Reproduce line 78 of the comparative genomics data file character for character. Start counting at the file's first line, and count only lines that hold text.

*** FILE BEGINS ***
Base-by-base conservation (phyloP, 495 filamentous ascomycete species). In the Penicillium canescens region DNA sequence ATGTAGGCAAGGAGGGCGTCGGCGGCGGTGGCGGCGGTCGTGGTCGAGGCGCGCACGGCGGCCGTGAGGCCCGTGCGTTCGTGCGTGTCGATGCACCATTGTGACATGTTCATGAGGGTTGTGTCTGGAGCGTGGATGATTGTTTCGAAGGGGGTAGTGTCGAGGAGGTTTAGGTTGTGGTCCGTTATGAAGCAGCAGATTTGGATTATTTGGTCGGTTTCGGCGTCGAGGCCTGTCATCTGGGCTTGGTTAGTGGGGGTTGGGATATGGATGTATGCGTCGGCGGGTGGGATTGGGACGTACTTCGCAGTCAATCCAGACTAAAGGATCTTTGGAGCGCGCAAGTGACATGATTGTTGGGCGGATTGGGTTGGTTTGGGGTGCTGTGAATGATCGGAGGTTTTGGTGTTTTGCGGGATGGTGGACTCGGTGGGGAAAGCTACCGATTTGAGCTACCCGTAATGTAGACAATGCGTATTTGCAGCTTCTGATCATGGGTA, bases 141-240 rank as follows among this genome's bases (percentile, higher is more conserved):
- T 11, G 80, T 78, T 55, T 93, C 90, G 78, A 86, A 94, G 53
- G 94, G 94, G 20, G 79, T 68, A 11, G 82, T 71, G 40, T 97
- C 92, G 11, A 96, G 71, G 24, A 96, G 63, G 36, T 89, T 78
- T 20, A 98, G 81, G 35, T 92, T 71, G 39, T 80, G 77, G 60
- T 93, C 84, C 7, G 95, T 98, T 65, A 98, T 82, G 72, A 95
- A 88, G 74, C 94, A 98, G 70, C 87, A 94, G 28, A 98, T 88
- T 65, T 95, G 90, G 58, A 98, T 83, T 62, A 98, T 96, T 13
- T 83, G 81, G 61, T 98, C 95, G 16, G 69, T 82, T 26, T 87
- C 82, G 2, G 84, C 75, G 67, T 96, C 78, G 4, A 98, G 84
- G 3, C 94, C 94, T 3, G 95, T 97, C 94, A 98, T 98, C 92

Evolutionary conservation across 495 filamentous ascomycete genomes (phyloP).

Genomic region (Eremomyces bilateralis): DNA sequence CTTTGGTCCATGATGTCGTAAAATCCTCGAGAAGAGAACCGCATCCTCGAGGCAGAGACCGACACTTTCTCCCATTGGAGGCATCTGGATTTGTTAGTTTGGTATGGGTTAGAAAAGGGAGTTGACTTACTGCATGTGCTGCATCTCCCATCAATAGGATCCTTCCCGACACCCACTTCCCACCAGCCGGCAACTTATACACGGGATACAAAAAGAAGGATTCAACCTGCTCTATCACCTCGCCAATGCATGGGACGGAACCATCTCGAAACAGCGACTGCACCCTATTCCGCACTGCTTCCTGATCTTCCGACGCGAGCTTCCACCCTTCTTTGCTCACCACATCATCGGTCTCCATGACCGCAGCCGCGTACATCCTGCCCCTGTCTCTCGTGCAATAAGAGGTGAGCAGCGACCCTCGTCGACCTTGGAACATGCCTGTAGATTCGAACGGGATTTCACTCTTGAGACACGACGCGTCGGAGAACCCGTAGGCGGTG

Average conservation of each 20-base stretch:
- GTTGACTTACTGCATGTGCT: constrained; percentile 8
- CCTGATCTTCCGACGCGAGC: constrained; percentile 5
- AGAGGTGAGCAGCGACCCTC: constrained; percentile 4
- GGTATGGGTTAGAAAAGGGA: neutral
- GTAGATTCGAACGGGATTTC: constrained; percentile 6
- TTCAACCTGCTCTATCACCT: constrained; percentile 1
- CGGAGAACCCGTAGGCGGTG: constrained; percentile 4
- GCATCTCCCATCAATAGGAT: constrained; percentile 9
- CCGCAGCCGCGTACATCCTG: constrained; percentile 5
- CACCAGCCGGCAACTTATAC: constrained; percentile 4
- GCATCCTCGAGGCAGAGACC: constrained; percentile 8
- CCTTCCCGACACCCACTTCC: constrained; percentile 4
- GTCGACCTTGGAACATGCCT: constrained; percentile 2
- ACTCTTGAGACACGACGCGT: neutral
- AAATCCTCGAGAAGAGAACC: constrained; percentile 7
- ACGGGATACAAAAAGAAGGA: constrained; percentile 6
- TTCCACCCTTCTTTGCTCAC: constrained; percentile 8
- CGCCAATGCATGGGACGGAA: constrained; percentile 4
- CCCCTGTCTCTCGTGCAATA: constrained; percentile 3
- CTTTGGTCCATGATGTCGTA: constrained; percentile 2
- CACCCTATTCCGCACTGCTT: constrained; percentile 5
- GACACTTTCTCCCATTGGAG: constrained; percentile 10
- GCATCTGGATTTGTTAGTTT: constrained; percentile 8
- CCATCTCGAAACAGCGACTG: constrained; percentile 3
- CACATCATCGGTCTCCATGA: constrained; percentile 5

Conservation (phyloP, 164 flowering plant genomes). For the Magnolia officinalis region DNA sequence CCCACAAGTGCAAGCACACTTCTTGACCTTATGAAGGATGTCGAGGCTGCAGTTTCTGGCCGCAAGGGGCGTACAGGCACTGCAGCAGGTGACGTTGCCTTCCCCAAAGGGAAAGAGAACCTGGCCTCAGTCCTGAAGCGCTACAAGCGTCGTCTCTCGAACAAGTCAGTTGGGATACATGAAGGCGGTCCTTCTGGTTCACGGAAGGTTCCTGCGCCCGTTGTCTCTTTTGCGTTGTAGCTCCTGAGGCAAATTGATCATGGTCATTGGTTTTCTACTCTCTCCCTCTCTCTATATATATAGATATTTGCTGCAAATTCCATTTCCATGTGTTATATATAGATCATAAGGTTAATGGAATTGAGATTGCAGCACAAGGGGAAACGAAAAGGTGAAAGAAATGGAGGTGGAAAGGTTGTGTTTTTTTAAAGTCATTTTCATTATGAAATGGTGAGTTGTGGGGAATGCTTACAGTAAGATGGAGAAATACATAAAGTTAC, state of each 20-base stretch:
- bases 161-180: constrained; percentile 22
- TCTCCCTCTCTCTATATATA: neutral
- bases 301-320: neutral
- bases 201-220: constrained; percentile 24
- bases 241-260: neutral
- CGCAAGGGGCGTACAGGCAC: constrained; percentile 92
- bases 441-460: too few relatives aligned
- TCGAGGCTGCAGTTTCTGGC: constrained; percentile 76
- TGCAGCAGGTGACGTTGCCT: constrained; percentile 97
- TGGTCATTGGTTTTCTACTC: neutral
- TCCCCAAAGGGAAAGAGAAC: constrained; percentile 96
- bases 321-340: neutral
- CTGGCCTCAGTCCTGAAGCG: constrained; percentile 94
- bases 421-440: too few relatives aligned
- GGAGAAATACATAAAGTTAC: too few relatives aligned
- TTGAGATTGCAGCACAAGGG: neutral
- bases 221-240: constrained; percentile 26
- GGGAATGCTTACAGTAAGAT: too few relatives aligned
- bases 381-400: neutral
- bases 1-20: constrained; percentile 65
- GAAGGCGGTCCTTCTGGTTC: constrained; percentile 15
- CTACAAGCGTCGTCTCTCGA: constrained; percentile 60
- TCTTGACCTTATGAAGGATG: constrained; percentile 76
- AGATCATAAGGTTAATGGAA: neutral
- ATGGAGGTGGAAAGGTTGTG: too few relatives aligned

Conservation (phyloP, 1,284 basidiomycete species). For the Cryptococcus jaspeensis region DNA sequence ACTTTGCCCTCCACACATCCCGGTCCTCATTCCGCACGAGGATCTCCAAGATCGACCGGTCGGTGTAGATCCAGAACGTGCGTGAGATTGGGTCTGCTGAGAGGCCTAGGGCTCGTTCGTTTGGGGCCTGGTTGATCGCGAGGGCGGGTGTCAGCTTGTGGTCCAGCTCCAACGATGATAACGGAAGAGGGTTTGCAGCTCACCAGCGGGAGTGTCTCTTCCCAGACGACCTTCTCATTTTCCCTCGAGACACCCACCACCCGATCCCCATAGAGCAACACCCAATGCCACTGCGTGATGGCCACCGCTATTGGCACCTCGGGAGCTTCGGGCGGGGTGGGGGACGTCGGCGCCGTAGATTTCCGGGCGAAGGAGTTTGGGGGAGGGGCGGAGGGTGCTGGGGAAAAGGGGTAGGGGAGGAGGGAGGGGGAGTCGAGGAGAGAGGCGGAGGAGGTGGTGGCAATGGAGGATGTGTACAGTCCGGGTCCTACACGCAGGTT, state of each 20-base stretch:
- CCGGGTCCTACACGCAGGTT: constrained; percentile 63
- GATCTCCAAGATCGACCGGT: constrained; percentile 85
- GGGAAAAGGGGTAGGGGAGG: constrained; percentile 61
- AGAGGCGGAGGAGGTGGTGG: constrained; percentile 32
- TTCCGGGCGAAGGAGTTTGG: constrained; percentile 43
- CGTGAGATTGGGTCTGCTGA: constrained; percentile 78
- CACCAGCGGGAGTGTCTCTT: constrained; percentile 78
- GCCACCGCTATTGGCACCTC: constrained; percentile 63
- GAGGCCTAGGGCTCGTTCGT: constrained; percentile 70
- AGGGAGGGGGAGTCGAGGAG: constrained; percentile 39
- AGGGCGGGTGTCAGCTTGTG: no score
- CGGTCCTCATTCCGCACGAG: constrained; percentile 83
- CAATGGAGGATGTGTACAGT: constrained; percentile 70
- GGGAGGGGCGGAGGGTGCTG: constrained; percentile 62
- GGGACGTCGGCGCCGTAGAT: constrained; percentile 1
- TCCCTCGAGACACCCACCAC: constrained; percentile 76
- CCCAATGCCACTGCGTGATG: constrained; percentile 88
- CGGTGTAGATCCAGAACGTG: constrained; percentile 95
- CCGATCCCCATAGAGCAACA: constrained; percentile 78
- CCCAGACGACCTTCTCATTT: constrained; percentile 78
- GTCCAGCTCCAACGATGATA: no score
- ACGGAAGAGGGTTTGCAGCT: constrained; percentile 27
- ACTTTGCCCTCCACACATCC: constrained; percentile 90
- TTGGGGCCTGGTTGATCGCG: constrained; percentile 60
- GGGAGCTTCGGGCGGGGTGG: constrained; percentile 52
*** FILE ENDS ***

- CGGTCCTCATTCCGCACGAG: constrained; percentile 83